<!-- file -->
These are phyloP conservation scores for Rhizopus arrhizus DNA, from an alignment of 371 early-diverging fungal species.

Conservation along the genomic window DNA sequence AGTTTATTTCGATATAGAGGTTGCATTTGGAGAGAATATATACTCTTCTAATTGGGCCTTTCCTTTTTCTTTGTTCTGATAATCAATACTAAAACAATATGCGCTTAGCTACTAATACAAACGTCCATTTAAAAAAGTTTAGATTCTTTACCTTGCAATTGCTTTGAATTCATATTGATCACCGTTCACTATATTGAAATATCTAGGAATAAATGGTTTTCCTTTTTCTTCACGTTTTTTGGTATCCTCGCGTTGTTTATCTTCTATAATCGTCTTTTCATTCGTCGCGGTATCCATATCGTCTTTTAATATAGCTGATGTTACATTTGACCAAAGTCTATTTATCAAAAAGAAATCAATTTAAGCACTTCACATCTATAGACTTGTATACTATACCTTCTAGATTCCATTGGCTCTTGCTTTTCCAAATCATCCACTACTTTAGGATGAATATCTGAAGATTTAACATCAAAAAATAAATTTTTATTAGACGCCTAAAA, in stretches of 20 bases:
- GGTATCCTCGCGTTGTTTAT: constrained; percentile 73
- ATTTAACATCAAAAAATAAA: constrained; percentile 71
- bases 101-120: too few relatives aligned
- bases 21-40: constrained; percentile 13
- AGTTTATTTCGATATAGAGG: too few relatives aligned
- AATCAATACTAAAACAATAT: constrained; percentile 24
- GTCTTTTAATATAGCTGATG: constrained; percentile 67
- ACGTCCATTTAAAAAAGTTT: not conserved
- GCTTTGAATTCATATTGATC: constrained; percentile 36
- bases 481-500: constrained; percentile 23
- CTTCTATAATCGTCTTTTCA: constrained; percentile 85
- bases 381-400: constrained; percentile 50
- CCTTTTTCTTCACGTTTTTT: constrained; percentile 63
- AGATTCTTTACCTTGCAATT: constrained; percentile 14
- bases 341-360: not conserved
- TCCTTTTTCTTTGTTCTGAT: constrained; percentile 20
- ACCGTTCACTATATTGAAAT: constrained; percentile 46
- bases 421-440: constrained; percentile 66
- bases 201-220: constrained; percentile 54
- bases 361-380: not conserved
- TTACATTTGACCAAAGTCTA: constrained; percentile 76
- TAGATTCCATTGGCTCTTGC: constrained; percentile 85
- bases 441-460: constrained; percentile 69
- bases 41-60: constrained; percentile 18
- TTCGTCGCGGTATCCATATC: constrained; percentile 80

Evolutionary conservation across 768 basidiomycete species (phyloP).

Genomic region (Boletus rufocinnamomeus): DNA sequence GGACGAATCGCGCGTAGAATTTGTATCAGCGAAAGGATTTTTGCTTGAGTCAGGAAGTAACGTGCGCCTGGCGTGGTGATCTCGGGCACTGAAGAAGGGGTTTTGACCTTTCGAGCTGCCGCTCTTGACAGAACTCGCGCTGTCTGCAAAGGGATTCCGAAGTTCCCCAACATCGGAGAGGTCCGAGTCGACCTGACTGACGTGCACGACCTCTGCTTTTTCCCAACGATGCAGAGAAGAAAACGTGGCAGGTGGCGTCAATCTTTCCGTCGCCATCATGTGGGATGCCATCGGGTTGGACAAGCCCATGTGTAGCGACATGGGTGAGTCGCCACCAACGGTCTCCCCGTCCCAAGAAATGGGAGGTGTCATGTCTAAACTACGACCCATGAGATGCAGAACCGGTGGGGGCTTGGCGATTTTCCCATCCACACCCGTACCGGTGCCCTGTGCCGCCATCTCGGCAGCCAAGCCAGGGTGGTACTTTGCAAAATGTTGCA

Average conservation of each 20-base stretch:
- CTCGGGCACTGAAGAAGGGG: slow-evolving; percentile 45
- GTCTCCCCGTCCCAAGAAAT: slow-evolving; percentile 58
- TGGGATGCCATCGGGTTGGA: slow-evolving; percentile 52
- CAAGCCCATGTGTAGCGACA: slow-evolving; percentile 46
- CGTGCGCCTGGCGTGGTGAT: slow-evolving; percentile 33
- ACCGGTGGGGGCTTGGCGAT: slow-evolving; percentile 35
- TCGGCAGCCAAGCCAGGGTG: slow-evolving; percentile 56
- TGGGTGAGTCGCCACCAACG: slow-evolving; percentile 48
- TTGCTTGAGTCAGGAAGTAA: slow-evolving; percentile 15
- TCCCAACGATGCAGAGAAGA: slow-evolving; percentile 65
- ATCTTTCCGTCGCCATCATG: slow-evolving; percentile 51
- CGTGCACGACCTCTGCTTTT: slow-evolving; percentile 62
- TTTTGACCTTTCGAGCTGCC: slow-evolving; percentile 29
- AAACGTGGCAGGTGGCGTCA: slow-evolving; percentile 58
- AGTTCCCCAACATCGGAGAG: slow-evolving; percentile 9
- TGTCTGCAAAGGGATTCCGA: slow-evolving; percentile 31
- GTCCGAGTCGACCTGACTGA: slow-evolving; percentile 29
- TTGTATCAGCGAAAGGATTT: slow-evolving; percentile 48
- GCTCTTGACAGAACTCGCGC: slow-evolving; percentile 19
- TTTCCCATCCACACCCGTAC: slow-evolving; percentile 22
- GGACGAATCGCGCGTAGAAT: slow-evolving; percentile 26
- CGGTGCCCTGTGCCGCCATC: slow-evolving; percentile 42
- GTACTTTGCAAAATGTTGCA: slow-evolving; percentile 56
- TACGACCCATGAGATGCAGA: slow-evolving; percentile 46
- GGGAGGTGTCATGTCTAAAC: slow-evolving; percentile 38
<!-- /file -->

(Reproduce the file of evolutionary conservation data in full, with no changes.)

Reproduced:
These are phyloP conservation scores for Rhizopus arrhizus DNA, from an alignment of 371 early-diverging fungal species.

Conservation along the genomic window DNA sequence AGTTTATTTCGATATAGAGGTTGCATTTGGAGAGAATATATACTCTTCTAATTGGGCCTTTCCTTTTTCTTTGTTCTGATAATCAATACTAAAACAATATGCGCTTAGCTACTAATACAAACGTCCATTTAAAAAAGTTTAGATTCTTTACCTTGCAATTGCTTTGAATTCATATTGATCACCGTTCACTATATTGAAATATCTAGGAATAAATGGTTTTCCTTTTTCTTCACGTTTTTTGGTATCCTCGCGTTGTTTATCTTCTATAATCGTCTTTTCATTCGTCGCGGTATCCATATCGTCTTTTAATATAGCTGATGTTACATTTGACCAAAGTCTATTTATCAAAAAGAAATCAATTTAAGCACTTCACATCTATAGACTTGTATACTATACCTTCTAGATTCCATTGGCTCTTGCTTTTCCAAATCATCCACTACTTTAGGATGAATATCTGAAGATTTAACATCAAAAAATAAATTTTTATTAGACGCCTAAAA, in stretches of 20 bases:
- GGTATCCTCGCGTTGTTTAT: constrained; percentile 73
- ATTTAACATCAAAAAATAAA: constrained; percentile 71
- bases 101-120: too few relatives aligned
- bases 21-40: constrained; percentile 13
- AGTTTATTTCGATATAGAGG: too few relatives aligned
- AATCAATACTAAAACAATAT: constrained; percentile 24
- GTCTTTTAATATAGCTGATG: constrained; percentile 67
- ACGTCCATTTAAAAAAGTTT: not conserved
- GCTTTGAATTCATATTGATC: constrained; percentile 36
- bases 481-500: constrained; percentile 23
- CTTCTATAATCGTCTTTTCA: constrained; percentile 85
- bases 381-400: constrained; percentile 50
- CCTTTTTCTTCACGTTTTTT: constrained; percentile 63
- AGATTCTTTACCTTGCAATT: constrained; percentile 14
- bases 341-360: not conserved
- TCCTTTTTCTTTGTTCTGAT: constrained; percentile 20
- ACCGTTCACTATATTGAAAT: constrained; percentile 46
- bases 421-440: constrained; percentile 66
- bases 201-220: constrained; percentile 54
- bases 361-380: not conserved
- TTACATTTGACCAAAGTCTA: constrained; percentile 76
- TAGATTCCATTGGCTCTTGC: constrained; percentile 85
- bases 441-460: constrained; percentile 69
- bases 41-60: constrained; percentile 18
- TTCGTCGCGGTATCCATATC: constrained; percentile 80

Evolutionary conservation across 768 basidiomycete species (phyloP).

Genomic region (Boletus rufocinnamomeus): DNA sequence GGACGAATCGCGCGTAGAATTTGTATCAGCGAAAGGATTTTTGCTTGAGTCAGGAAGTAACGTGCGCCTGGCGTGGTGATCTCGGGCACTGAAGAAGGGGTTTTGACCTTTCGAGCTGCCGCTCTTGACAGAACTCGCGCTGTCTGCAAAGGGATTCCGAAGTTCCCCAACATCGGAGAGGTCCGAGTCGACCTGACTGACGTGCACGACCTCTGCTTTTTCCCAACGATGCAGAGAAGAAAACGTGGCAGGTGGCGTCAATCTTTCCGTCGCCATCATGTGGGATGCCATCGGGTTGGACAAGCCCATGTGTAGCGACATGGGTGAGTCGCCACCAACGGTCTCCCCGTCCCAAGAAATGGGAGGTGTCATGTCTAAACTACGACCCATGAGATGCAGAACCGGTGGGGGCTTGGCGATTTTCCCATCCACACCCGTACCGGTGCCCTGTGCCGCCATCTCGGCAGCCAAGCCAGGGTGGTACTTTGCAAAATGTTGCA

Average conservation of each 20-base stretch:
- CTCGGGCACTGAAGAAGGGG: slow-evolving; percentile 45
- GTCTCCCCGTCCCAAGAAAT: slow-evolving; percentile 58
- TGGGATGCCATCGGGTTGGA: slow-evolving; percentile 52
- CAAGCCCATGTGTAGCGACA: slow-evolving; percentile 46
- CGTGCGCCTGGCGTGGTGAT: slow-evolving; percentile 33
- ACCGGTGGGGGCTTGGCGAT: slow-evolving; percentile 35
- TCGGCAGCCAAGCCAGGGTG: slow-evolving; percentile 56
- TGGGTGAGTCGCCACCAACG: slow-evolving; percentile 48
- TTGCTTGAGTCAGGAAGTAA: slow-evolving; percentile 15
- TCCCAACGATGCAGAGAAGA: slow-evolving; percentile 65
- ATCTTTCCGTCGCCATCATG: slow-evolving; percentile 51
- CGTGCACGACCTCTGCTTTT: slow-evolving; percentile 62
- TTTTGACCTTTCGAGCTGCC: slow-evolving; percentile 29
- AAACGTGGCAGGTGGCGTCA: slow-evolving; percentile 58
- AGTTCCCCAACATCGGAGAG: slow-evolving; percentile 9
- TGTCTGCAAAGGGATTCCGA: slow-evolving; percentile 31
- GTCCGAGTCGACCTGACTGA: slow-evolving; percentile 29
- TTGTATCAGCGAAAGGATTT: slow-evolving; percentile 48
- GCTCTTGACAGAACTCGCGC: slow-evolving; percentile 19
- TTTCCCATCCACACCCGTAC: slow-evolving; percentile 22
- GGACGAATCGCGCGTAGAAT: slow-evolving; percentile 26
- CGGTGCCCTGTGCCGCCATC: slow-evolving; percentile 42
- GTACTTTGCAAAATGTTGCA: slow-evolving; percentile 56
- TACGACCCATGAGATGCAGA: slow-evolving; percentile 46
- GGGAGGTGTCATGTCTAAAC: slow-evolving; percentile 38